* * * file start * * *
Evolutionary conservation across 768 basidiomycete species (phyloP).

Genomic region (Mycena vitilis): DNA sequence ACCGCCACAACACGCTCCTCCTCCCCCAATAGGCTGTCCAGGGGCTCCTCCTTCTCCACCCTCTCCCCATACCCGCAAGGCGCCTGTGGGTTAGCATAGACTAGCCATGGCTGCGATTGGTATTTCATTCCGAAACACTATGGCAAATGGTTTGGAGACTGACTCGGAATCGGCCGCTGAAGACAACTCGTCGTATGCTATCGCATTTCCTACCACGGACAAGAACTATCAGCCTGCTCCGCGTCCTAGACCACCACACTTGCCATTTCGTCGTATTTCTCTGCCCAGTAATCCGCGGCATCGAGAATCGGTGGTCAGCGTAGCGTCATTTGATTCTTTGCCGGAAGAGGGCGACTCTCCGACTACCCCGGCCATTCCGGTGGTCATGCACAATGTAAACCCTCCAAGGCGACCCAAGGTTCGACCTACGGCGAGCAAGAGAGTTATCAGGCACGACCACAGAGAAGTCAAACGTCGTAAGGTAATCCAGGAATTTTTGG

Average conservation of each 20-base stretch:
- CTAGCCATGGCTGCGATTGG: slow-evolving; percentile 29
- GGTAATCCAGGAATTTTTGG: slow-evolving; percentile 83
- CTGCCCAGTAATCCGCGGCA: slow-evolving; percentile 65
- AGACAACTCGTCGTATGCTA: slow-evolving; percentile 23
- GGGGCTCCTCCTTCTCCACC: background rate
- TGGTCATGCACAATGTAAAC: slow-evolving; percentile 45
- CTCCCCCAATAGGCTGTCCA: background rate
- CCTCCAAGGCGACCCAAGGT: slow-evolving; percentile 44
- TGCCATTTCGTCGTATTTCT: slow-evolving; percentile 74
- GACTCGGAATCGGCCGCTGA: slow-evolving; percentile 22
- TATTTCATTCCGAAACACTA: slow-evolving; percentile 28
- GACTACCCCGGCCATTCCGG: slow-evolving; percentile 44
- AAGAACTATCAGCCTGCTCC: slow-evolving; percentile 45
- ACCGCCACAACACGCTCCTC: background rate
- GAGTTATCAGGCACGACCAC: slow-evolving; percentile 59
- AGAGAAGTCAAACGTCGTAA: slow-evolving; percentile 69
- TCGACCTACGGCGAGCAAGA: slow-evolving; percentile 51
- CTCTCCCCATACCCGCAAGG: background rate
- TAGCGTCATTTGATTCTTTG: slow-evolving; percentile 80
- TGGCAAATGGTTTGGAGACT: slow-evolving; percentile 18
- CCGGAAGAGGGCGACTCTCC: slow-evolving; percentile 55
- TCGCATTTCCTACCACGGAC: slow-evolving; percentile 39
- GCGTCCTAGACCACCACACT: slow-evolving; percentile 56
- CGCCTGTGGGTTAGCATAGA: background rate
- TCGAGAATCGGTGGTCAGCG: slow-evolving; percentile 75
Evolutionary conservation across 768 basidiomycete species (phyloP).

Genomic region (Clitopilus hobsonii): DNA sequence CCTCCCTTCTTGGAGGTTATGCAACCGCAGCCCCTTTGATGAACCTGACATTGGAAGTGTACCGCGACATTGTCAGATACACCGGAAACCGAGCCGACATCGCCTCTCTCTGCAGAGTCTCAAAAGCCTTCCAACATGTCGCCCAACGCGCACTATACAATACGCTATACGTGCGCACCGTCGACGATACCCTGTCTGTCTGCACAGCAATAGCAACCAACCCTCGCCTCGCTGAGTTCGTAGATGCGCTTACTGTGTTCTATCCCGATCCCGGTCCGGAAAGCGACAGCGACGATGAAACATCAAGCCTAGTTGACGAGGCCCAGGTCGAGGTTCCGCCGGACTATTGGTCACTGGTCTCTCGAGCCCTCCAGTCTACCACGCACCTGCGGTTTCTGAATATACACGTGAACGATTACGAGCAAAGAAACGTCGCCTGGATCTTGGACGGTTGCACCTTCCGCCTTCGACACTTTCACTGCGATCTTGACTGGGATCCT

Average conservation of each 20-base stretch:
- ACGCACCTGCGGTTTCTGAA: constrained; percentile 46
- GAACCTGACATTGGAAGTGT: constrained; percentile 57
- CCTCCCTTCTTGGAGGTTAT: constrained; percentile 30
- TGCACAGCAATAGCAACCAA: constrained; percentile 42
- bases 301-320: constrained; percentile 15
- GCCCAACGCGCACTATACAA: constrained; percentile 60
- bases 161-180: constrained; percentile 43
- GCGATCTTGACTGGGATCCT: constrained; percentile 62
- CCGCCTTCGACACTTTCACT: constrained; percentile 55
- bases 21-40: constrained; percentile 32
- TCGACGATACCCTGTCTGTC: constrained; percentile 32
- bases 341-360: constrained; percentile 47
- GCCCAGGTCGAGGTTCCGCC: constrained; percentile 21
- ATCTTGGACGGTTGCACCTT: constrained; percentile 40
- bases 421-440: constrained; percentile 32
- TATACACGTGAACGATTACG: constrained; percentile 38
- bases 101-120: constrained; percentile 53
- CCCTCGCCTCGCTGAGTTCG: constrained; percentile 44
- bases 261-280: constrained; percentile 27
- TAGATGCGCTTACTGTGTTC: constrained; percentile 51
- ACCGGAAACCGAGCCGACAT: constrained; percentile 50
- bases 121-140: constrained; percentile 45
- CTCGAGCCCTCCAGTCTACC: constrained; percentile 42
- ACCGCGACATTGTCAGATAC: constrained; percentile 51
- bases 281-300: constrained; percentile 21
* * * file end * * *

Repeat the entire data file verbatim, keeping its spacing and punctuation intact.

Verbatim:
Evolutionary conservation across 768 basidiomycete species (phyloP).

Genomic region (Mycena vitilis): DNA sequence ACCGCCACAACACGCTCCTCCTCCCCCAATAGGCTGTCCAGGGGCTCCTCCTTCTCCACCCTCTCCCCATACCCGCAAGGCGCCTGTGGGTTAGCATAGACTAGCCATGGCTGCGATTGGTATTTCATTCCGAAACACTATGGCAAATGGTTTGGAGACTGACTCGGAATCGGCCGCTGAAGACAACTCGTCGTATGCTATCGCATTTCCTACCACGGACAAGAACTATCAGCCTGCTCCGCGTCCTAGACCACCACACTTGCCATTTCGTCGTATTTCTCTGCCCAGTAATCCGCGGCATCGAGAATCGGTGGTCAGCGTAGCGTCATTTGATTCTTTGCCGGAAGAGGGCGACTCTCCGACTACCCCGGCCATTCCGGTGGTCATGCACAATGTAAACCCTCCAAGGCGACCCAAGGTTCGACCTACGGCGAGCAAGAGAGTTATCAGGCACGACCACAGAGAAGTCAAACGTCGTAAGGTAATCCAGGAATTTTTGG

Average conservation of each 20-base stretch:
- CTAGCCATGGCTGCGATTGG: slow-evolving; percentile 29
- GGTAATCCAGGAATTTTTGG: slow-evolving; percentile 83
- CTGCCCAGTAATCCGCGGCA: slow-evolving; percentile 65
- AGACAACTCGTCGTATGCTA: slow-evolving; percentile 23
- GGGGCTCCTCCTTCTCCACC: background rate
- TGGTCATGCACAATGTAAAC: slow-evolving; percentile 45
- CTCCCCCAATAGGCTGTCCA: background rate
- CCTCCAAGGCGACCCAAGGT: slow-evolving; percentile 44
- TGCCATTTCGTCGTATTTCT: slow-evolving; percentile 74
- GACTCGGAATCGGCCGCTGA: slow-evolving; percentile 22
- TATTTCATTCCGAAACACTA: slow-evolving; percentile 28
- GACTACCCCGGCCATTCCGG: slow-evolving; percentile 44
- AAGAACTATCAGCCTGCTCC: slow-evolving; percentile 45
- ACCGCCACAACACGCTCCTC: background rate
- GAGTTATCAGGCACGACCAC: slow-evolving; percentile 59
- AGAGAAGTCAAACGTCGTAA: slow-evolving; percentile 69
- TCGACCTACGGCGAGCAAGA: slow-evolving; percentile 51
- CTCTCCCCATACCCGCAAGG: background rate
- TAGCGTCATTTGATTCTTTG: slow-evolving; percentile 80
- TGGCAAATGGTTTGGAGACT: slow-evolving; percentile 18
- CCGGAAGAGGGCGACTCTCC: slow-evolving; percentile 55
- TCGCATTTCCTACCACGGAC: slow-evolving; percentile 39
- GCGTCCTAGACCACCACACT: slow-evolving; percentile 56
- CGCCTGTGGGTTAGCATAGA: background rate
- TCGAGAATCGGTGGTCAGCG: slow-evolving; percentile 75
Evolutionary conservation across 768 basidiomycete species (phyloP).

Genomic region (Clitopilus hobsonii): DNA sequence CCTCCCTTCTTGGAGGTTATGCAACCGCAGCCCCTTTGATGAACCTGACATTGGAAGTGTACCGCGACATTGTCAGATACACCGGAAACCGAGCCGACATCGCCTCTCTCTGCAGAGTCTCAAAAGCCTTCCAACATGTCGCCCAACGCGCACTATACAATACGCTATACGTGCGCACCGTCGACGATACCCTGTCTGTCTGCACAGCAATAGCAACCAACCCTCGCCTCGCTGAGTTCGTAGATGCGCTTACTGTGTTCTATCCCGATCCCGGTCCGGAAAGCGACAGCGACGATGAAACATCAAGCCTAGTTGACGAGGCCCAGGTCGAGGTTCCGCCGGACTATTGGTCACTGGTCTCTCGAGCCCTCCAGTCTACCACGCACCTGCGGTTTCTGAATATACACGTGAACGATTACGAGCAAAGAAACGTCGCCTGGATCTTGGACGGTTGCACCTTCCGCCTTCGACACTTTCACTGCGATCTTGACTGGGATCCT

Average conservation of each 20-base stretch:
- ACGCACCTGCGGTTTCTGAA: constrained; percentile 46
- GAACCTGACATTGGAAGTGT: constrained; percentile 57
- CCTCCCTTCTTGGAGGTTAT: constrained; percentile 30
- TGCACAGCAATAGCAACCAA: constrained; percentile 42
- bases 301-320: constrained; percentile 15
- GCCCAACGCGCACTATACAA: constrained; percentile 60
- bases 161-180: constrained; percentile 43
- GCGATCTTGACTGGGATCCT: constrained; percentile 62
- CCGCCTTCGACACTTTCACT: constrained; percentile 55
- bases 21-40: constrained; percentile 32
- TCGACGATACCCTGTCTGTC: constrained; percentile 32
- bases 341-360: constrained; percentile 47
- GCCCAGGTCGAGGTTCCGCC: constrained; percentile 21
- ATCTTGGACGGTTGCACCTT: constrained; percentile 40
- bases 421-440: constrained; percentile 32
- TATACACGTGAACGATTACG: constrained; percentile 38
- bases 101-120: constrained; percentile 53
- CCCTCGCCTCGCTGAGTTCG: constrained; percentile 44
- bases 261-280: constrained; percentile 27
- TAGATGCGCTTACTGTGTTC: constrained; percentile 51
- ACCGGAAACCGAGCCGACAT: constrained; percentile 50
- bases 121-140: constrained; percentile 45
- CTCGAGCCCTCCAGTCTACC: constrained; percentile 42
- ACCGCGACATTGTCAGATAC: constrained; percentile 51
- bases 281-300: constrained; percentile 21